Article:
Senate Minority Leader Mitch McConnell (R-Ky.) is fond of comparing the troubled Obamacare website to the Department of Motor Vehicles. This comparison is unfair — to the DMV.
McConnell made this comparison on the Senate floor as early as October 2, and he tweeted it again on Monday.
But all of my DMV experiences — in New York and in Massachusetts, where it's called the Registry of Motor Vehicles — have been just fine. You go in, you take a number, you fill out some forms, you get your driver's license, and you leave.
The New York DMV website works a lot better than Healthare.gov does.
When I asked my Twitter followers why people hate on the DMV so much, I got two key pieces of guidance: Some DMVs are much better than others, and some of the good DMVs used to be bad.
I have experience with the second point. In 2000, when I got my learner's permit, the Massachusetts RMV was run by Dan Grabauskas, a bureaucrat who was widely credited with transforming the agency into one that provided a non-horrible customer experience. Grabauskas ran for State Treasurer in 2002 on the platform that if he could fix the RMV, he could fix anything. He lost, but only by 10 points, which is a pretty good showing for a Republican seeking statewide office in Massachusetts.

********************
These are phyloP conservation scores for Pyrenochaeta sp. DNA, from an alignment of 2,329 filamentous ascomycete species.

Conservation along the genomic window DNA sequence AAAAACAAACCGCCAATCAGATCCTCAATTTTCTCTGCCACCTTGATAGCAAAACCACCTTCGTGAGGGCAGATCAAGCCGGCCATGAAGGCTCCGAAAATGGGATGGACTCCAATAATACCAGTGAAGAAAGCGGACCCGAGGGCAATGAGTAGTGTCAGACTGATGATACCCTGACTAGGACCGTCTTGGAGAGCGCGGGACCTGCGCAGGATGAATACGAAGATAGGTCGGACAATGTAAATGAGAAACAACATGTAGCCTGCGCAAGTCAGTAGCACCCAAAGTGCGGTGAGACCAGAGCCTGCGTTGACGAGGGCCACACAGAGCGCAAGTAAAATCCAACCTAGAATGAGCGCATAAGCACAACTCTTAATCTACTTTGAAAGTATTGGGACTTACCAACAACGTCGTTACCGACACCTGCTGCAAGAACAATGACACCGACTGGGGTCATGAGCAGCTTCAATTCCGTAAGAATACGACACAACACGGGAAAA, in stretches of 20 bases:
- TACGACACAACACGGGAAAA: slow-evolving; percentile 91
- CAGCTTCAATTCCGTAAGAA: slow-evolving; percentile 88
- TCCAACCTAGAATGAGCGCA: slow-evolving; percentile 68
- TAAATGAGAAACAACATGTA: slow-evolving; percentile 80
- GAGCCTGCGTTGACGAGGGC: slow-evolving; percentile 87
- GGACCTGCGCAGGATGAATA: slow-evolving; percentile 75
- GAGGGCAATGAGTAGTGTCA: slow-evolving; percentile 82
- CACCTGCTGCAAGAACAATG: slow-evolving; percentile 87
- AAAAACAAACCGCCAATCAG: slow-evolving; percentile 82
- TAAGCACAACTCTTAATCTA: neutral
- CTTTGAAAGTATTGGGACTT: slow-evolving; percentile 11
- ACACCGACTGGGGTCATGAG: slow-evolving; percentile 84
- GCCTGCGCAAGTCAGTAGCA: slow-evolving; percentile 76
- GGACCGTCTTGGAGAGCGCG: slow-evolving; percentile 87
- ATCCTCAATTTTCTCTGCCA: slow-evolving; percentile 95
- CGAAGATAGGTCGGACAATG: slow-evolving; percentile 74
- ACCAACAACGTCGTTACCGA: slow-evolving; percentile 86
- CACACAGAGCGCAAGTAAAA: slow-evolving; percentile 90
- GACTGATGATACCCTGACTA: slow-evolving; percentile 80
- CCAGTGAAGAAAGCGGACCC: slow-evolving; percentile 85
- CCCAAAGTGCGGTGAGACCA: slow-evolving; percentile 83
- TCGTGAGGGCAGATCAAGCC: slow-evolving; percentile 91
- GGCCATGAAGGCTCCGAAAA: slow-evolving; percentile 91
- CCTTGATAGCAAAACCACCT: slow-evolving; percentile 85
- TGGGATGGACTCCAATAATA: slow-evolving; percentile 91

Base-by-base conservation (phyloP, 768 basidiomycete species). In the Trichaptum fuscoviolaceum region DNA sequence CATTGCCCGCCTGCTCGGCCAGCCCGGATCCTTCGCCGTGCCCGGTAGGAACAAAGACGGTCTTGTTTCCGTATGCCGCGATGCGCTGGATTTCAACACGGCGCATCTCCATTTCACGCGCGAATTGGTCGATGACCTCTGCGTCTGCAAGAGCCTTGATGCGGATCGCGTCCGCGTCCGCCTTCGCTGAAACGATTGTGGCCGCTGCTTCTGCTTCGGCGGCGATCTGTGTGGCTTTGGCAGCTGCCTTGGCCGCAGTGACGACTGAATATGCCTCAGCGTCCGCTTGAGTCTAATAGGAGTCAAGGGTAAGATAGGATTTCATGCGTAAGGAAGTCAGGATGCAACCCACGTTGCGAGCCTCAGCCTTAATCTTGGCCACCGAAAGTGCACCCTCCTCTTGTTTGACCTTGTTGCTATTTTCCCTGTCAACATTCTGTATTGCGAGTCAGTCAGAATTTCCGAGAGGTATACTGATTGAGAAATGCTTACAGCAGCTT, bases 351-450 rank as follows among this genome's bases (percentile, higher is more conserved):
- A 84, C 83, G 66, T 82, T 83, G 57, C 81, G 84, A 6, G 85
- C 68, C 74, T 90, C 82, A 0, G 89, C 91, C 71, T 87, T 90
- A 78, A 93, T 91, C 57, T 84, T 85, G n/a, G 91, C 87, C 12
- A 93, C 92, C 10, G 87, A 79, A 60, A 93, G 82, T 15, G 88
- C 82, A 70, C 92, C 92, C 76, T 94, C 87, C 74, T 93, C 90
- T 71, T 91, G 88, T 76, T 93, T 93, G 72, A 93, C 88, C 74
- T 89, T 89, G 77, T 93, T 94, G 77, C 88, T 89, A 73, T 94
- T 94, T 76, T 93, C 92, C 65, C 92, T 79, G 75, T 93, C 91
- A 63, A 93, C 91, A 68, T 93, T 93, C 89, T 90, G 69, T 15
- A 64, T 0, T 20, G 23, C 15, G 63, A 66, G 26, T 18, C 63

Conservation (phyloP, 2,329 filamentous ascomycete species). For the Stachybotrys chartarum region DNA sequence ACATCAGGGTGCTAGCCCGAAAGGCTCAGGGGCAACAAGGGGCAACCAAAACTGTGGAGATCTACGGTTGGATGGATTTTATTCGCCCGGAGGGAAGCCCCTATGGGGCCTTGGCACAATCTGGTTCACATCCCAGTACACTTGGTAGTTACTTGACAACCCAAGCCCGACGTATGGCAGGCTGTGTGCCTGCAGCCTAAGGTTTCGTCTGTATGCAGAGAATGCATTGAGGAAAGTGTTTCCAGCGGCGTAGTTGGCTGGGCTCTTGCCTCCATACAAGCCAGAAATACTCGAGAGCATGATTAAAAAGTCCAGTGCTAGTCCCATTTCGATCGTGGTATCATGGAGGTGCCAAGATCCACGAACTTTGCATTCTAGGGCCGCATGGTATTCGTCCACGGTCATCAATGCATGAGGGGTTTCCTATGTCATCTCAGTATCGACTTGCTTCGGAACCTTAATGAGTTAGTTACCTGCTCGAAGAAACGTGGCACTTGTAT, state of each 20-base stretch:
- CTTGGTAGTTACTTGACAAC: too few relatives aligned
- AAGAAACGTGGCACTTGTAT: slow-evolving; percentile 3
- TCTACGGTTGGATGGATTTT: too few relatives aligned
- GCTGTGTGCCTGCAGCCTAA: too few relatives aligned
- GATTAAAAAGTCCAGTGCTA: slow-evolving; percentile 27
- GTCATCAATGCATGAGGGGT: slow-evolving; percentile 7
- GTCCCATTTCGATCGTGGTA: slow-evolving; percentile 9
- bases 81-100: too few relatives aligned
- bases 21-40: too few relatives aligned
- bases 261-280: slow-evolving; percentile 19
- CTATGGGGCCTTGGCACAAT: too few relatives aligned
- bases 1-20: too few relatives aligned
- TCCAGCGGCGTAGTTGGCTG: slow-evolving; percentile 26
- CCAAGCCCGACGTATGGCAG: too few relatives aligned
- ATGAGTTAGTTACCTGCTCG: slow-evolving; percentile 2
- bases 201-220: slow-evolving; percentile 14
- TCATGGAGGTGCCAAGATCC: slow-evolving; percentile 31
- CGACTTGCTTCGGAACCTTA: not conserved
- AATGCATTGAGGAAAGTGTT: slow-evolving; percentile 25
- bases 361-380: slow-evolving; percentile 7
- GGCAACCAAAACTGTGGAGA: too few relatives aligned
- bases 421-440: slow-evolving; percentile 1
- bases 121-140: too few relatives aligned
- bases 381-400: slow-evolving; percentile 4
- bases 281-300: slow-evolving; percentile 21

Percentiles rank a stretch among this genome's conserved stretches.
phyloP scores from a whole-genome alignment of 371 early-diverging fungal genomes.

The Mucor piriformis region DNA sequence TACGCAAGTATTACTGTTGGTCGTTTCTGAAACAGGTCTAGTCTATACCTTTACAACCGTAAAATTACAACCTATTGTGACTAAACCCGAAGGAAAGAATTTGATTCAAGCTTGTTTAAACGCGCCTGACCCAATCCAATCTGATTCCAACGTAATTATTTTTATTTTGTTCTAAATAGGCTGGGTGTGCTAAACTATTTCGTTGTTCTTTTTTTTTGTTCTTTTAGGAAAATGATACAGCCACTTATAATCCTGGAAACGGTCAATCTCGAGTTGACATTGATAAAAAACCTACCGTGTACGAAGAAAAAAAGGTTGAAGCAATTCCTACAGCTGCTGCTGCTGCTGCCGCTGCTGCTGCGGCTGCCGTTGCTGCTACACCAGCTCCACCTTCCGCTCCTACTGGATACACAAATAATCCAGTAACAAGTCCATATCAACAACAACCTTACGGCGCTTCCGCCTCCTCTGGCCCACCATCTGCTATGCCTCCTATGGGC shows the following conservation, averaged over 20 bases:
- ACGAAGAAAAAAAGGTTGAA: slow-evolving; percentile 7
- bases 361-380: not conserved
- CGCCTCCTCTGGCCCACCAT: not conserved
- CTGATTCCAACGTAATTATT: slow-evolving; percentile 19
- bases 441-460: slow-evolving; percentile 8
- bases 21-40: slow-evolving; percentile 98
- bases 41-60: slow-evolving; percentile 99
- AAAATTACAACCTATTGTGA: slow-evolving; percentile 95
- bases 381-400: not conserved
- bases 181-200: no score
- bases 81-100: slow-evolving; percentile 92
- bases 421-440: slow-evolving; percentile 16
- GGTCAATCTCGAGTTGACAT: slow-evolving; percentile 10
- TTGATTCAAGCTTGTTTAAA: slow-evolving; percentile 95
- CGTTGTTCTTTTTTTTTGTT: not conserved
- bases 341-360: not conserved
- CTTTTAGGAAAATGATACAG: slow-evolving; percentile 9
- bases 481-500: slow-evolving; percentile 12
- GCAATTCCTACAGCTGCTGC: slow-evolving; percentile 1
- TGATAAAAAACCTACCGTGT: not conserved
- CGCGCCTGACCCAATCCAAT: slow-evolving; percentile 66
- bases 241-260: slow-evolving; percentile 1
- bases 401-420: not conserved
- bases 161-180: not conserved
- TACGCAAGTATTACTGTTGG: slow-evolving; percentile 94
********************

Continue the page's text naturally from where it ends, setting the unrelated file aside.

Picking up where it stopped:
That leaves us with the unremarkable observation that the DMV sometimes is terrible and sometimes it isn't, depending on how well it's managed.
Shouldn't we take a similar lesson from Healthcare.gov: That it's a horribly botched operation, but the failure is a reason to demand better from our public sector managers, rather than to throw our hands up and conclude that liberalism is discredited?
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